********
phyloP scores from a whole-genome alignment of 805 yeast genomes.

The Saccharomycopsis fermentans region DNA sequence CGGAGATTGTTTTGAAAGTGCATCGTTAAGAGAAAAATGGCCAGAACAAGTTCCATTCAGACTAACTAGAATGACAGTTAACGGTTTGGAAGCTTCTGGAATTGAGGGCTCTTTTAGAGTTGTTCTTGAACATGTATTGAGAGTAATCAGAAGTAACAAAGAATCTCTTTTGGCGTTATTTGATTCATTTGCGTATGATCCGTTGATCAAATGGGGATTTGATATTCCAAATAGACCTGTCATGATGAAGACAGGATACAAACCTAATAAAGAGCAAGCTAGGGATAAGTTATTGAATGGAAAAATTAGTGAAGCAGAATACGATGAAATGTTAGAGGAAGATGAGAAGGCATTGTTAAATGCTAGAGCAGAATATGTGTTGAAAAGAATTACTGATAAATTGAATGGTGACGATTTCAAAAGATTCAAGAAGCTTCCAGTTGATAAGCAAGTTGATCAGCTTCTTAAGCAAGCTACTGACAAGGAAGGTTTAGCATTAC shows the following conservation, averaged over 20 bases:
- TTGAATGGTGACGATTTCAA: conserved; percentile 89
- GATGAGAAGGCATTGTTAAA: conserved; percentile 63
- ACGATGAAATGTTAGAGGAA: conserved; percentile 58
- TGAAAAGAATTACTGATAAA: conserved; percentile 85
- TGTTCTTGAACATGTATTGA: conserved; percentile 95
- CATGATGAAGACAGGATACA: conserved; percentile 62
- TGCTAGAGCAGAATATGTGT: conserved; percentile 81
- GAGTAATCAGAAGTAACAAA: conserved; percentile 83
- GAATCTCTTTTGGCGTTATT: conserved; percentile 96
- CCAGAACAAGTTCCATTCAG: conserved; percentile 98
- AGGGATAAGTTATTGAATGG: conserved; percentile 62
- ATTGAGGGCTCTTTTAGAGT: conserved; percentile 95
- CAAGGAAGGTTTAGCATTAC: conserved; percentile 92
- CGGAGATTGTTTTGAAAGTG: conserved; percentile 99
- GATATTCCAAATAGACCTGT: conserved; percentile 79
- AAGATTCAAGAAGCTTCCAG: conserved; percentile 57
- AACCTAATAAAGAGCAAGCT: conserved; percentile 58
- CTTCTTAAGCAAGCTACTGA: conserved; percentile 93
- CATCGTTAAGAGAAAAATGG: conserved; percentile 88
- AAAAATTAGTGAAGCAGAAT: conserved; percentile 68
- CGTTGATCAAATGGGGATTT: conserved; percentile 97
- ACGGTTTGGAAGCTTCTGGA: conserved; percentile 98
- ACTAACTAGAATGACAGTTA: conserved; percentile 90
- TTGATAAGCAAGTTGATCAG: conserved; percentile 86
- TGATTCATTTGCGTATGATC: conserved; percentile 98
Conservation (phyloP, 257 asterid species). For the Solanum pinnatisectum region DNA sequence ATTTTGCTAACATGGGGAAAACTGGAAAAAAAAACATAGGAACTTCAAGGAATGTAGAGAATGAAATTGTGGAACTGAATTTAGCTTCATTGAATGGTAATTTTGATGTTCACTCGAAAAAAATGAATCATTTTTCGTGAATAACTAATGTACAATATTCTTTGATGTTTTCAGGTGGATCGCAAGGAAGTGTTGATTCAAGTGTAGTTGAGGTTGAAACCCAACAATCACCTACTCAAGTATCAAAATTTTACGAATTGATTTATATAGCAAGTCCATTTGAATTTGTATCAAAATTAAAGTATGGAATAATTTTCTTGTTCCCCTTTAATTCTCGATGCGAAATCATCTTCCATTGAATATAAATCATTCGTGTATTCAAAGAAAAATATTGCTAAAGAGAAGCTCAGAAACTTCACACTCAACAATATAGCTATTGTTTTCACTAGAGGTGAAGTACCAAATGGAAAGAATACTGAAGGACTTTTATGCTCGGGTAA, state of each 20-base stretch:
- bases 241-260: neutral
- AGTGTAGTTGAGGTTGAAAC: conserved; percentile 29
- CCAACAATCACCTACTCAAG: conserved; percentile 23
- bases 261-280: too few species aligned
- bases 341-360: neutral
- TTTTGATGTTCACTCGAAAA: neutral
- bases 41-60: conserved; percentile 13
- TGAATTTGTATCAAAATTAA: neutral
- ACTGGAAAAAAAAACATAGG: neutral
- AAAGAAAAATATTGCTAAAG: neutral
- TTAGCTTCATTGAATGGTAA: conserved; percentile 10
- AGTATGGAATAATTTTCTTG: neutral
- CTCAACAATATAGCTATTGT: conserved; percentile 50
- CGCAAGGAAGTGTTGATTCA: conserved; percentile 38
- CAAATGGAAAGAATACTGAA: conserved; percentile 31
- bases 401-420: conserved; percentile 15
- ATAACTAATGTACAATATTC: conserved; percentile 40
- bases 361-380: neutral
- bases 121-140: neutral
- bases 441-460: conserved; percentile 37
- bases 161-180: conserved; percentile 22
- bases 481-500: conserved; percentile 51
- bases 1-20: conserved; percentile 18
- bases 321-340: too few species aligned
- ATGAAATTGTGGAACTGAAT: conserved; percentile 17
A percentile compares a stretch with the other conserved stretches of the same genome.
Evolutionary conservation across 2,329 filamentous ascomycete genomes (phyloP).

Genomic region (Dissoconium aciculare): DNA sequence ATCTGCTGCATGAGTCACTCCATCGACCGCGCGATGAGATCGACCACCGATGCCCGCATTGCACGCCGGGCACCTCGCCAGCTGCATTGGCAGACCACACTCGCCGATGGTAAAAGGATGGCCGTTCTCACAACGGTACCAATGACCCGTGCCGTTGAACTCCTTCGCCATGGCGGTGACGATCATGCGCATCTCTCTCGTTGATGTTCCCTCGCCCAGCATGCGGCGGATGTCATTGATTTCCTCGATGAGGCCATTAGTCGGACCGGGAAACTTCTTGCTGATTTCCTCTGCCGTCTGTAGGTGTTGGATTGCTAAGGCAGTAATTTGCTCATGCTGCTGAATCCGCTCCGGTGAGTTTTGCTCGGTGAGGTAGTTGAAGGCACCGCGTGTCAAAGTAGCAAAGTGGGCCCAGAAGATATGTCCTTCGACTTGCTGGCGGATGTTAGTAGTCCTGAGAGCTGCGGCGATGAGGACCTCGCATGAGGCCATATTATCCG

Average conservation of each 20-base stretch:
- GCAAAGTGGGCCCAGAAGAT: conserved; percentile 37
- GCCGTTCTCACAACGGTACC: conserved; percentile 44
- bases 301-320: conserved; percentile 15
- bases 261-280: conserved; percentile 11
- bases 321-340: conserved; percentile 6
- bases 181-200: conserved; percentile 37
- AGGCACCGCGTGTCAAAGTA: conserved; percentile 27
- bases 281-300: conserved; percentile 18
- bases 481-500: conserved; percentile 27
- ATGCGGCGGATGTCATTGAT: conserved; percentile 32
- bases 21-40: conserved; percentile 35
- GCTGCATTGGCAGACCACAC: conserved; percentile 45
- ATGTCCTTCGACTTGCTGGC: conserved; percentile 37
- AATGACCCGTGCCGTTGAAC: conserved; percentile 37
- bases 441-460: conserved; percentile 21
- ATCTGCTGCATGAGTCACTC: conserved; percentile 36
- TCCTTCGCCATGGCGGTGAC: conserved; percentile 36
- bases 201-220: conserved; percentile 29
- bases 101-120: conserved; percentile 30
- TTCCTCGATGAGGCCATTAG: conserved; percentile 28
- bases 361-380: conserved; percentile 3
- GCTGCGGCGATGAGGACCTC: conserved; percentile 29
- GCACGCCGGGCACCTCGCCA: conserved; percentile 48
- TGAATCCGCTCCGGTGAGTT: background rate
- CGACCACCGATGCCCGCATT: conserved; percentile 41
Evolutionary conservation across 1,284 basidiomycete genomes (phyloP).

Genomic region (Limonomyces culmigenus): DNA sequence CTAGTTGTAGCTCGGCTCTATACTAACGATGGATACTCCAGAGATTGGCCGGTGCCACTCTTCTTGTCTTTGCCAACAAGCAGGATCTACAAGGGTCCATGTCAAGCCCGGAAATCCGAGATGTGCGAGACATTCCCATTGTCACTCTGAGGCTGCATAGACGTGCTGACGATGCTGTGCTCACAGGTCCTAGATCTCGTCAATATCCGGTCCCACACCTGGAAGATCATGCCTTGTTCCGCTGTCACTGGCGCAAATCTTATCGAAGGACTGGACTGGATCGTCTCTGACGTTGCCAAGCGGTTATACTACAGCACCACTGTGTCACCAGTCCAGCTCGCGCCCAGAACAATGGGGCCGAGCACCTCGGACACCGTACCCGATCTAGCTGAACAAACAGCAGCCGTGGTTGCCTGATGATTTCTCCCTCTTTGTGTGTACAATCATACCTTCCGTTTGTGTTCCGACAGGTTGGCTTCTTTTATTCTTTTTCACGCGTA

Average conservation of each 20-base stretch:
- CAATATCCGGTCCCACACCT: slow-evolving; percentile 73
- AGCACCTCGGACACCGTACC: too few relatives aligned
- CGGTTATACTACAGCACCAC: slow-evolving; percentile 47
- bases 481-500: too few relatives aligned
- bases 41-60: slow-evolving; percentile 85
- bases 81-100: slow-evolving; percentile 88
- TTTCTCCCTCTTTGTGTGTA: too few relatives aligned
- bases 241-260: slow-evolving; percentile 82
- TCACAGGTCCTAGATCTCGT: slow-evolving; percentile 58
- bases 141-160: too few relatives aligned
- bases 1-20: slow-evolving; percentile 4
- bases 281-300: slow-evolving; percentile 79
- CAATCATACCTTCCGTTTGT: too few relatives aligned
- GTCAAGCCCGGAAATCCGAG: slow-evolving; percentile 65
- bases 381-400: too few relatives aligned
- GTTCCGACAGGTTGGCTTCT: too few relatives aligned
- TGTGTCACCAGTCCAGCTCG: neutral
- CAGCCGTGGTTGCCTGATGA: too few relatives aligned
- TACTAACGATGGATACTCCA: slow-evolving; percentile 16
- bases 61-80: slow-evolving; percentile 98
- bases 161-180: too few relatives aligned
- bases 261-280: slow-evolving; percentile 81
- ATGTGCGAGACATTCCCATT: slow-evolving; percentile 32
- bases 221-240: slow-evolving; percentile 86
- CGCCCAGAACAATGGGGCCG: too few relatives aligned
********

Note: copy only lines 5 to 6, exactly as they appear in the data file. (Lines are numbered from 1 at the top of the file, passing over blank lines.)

- ACGATGAAATGTTAGAGGAA: conserved; percentile 58
- TGAAAAGAATTACTGATAAA: conserved; percentile 85